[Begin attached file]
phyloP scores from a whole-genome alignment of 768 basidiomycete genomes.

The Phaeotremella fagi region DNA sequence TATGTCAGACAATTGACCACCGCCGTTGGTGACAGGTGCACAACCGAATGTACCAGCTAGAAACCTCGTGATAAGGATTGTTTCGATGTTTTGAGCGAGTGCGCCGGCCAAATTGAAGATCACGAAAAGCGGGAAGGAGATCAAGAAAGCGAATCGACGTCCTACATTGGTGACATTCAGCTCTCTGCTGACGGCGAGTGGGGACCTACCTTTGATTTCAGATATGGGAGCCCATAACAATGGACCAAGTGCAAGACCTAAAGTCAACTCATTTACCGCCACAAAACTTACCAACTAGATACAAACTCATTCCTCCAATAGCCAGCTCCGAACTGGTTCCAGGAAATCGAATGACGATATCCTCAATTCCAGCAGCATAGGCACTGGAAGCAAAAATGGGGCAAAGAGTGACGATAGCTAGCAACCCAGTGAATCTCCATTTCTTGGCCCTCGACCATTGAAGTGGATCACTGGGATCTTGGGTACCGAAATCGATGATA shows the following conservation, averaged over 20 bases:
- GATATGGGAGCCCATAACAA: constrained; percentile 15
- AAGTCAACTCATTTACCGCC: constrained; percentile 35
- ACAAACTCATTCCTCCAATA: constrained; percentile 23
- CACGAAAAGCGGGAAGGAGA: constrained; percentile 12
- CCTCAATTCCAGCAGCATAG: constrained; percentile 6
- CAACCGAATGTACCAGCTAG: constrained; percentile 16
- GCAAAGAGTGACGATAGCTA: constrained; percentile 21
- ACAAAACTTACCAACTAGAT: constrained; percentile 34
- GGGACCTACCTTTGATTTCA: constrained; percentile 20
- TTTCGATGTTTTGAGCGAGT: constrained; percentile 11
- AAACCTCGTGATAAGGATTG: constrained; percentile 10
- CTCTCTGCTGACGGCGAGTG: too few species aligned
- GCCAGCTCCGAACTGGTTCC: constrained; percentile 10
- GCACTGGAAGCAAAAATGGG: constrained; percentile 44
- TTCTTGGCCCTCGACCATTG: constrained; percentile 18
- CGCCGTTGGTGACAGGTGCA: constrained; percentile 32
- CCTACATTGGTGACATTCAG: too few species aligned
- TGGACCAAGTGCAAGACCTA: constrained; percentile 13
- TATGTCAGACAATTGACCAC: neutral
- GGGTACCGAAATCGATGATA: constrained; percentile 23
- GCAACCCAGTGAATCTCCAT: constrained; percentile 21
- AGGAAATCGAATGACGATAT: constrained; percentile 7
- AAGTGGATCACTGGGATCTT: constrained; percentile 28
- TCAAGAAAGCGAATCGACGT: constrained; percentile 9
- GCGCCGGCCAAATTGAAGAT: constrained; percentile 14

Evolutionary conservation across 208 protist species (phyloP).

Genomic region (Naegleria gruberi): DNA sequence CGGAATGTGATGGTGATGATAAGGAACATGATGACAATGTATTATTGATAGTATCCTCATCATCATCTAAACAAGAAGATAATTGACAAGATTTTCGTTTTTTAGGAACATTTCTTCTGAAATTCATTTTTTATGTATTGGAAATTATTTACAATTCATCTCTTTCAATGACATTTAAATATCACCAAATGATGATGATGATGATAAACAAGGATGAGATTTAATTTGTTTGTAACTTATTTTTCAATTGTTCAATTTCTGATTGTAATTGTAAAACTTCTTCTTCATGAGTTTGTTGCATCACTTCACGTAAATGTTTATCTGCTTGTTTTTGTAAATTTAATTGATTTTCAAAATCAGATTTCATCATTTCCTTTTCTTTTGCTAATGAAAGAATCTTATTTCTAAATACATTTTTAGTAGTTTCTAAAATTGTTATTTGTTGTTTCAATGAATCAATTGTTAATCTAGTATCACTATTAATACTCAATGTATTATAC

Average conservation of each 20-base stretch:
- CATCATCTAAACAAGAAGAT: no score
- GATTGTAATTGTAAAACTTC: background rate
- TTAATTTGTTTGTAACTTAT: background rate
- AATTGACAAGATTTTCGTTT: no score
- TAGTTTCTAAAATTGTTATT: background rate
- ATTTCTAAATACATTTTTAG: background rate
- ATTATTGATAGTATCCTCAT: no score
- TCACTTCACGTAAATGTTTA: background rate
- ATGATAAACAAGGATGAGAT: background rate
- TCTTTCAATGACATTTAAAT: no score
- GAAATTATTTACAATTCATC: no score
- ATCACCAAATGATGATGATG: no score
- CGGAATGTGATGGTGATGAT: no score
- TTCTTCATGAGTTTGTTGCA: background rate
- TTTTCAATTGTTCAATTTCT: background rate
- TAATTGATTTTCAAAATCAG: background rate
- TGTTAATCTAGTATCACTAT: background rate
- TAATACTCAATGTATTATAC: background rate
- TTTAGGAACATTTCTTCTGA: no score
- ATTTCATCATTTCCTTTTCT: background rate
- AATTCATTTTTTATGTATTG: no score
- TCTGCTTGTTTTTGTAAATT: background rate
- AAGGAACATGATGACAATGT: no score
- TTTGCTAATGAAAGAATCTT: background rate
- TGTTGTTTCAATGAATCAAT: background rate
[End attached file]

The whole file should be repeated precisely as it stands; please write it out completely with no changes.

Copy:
phyloP scores from a whole-genome alignment of 768 basidiomycete genomes.

The Phaeotremella fagi region DNA sequence TATGTCAGACAATTGACCACCGCCGTTGGTGACAGGTGCACAACCGAATGTACCAGCTAGAAACCTCGTGATAAGGATTGTTTCGATGTTTTGAGCGAGTGCGCCGGCCAAATTGAAGATCACGAAAAGCGGGAAGGAGATCAAGAAAGCGAATCGACGTCCTACATTGGTGACATTCAGCTCTCTGCTGACGGCGAGTGGGGACCTACCTTTGATTTCAGATATGGGAGCCCATAACAATGGACCAAGTGCAAGACCTAAAGTCAACTCATTTACCGCCACAAAACTTACCAACTAGATACAAACTCATTCCTCCAATAGCCAGCTCCGAACTGGTTCCAGGAAATCGAATGACGATATCCTCAATTCCAGCAGCATAGGCACTGGAAGCAAAAATGGGGCAAAGAGTGACGATAGCTAGCAACCCAGTGAATCTCCATTTCTTGGCCCTCGACCATTGAAGTGGATCACTGGGATCTTGGGTACCGAAATCGATGATA shows the following conservation, averaged over 20 bases:
- GATATGGGAGCCCATAACAA: constrained; percentile 15
- AAGTCAACTCATTTACCGCC: constrained; percentile 35
- ACAAACTCATTCCTCCAATA: constrained; percentile 23
- CACGAAAAGCGGGAAGGAGA: constrained; percentile 12
- CCTCAATTCCAGCAGCATAG: constrained; percentile 6
- CAACCGAATGTACCAGCTAG: constrained; percentile 16
- GCAAAGAGTGACGATAGCTA: constrained; percentile 21
- ACAAAACTTACCAACTAGAT: constrained; percentile 34
- GGGACCTACCTTTGATTTCA: constrained; percentile 20
- TTTCGATGTTTTGAGCGAGT: constrained; percentile 11
- AAACCTCGTGATAAGGATTG: constrained; percentile 10
- CTCTCTGCTGACGGCGAGTG: too few species aligned
- GCCAGCTCCGAACTGGTTCC: constrained; percentile 10
- GCACTGGAAGCAAAAATGGG: constrained; percentile 44
- TTCTTGGCCCTCGACCATTG: constrained; percentile 18
- CGCCGTTGGTGACAGGTGCA: constrained; percentile 32
- CCTACATTGGTGACATTCAG: too few species aligned
- TGGACCAAGTGCAAGACCTA: constrained; percentile 13
- TATGTCAGACAATTGACCAC: neutral
- GGGTACCGAAATCGATGATA: constrained; percentile 23
- GCAACCCAGTGAATCTCCAT: constrained; percentile 21
- AGGAAATCGAATGACGATAT: constrained; percentile 7
- AAGTGGATCACTGGGATCTT: constrained; percentile 28
- TCAAGAAAGCGAATCGACGT: constrained; percentile 9
- GCGCCGGCCAAATTGAAGAT: constrained; percentile 14

Evolutionary conservation across 208 protist species (phyloP).

Genomic region (Naegleria gruberi): DNA sequence CGGAATGTGATGGTGATGATAAGGAACATGATGACAATGTATTATTGATAGTATCCTCATCATCATCTAAACAAGAAGATAATTGACAAGATTTTCGTTTTTTAGGAACATTTCTTCTGAAATTCATTTTTTATGTATTGGAAATTATTTACAATTCATCTCTTTCAATGACATTTAAATATCACCAAATGATGATGATGATGATAAACAAGGATGAGATTTAATTTGTTTGTAACTTATTTTTCAATTGTTCAATTTCTGATTGTAATTGTAAAACTTCTTCTTCATGAGTTTGTTGCATCACTTCACGTAAATGTTTATCTGCTTGTTTTTGTAAATTTAATTGATTTTCAAAATCAGATTTCATCATTTCCTTTTCTTTTGCTAATGAAAGAATCTTATTTCTAAATACATTTTTAGTAGTTTCTAAAATTGTTATTTGTTGTTTCAATGAATCAATTGTTAATCTAGTATCACTATTAATACTCAATGTATTATAC

Average conservation of each 20-base stretch:
- CATCATCTAAACAAGAAGAT: no score
- GATTGTAATTGTAAAACTTC: background rate
- TTAATTTGTTTGTAACTTAT: background rate
- AATTGACAAGATTTTCGTTT: no score
- TAGTTTCTAAAATTGTTATT: background rate
- ATTTCTAAATACATTTTTAG: background rate
- ATTATTGATAGTATCCTCAT: no score
- TCACTTCACGTAAATGTTTA: background rate
- ATGATAAACAAGGATGAGAT: background rate
- TCTTTCAATGACATTTAAAT: no score
- GAAATTATTTACAATTCATC: no score
- ATCACCAAATGATGATGATG: no score
- CGGAATGTGATGGTGATGAT: no score
- TTCTTCATGAGTTTGTTGCA: background rate
- TTTTCAATTGTTCAATTTCT: background rate
- TAATTGATTTTCAAAATCAG: background rate
- TGTTAATCTAGTATCACTAT: background rate
- TAATACTCAATGTATTATAC: background rate
- TTTAGGAACATTTCTTCTGA: no score
- ATTTCATCATTTCCTTTTCT: background rate
- AATTCATTTTTTATGTATTG: no score
- TCTGCTTGTTTTTGTAAATT: background rate
- AAGGAACATGATGACAATGT: no score
- TTTGCTAATGAAAGAATCTT: background rate
- TGTTGTTTCAATGAATCAAT: background rate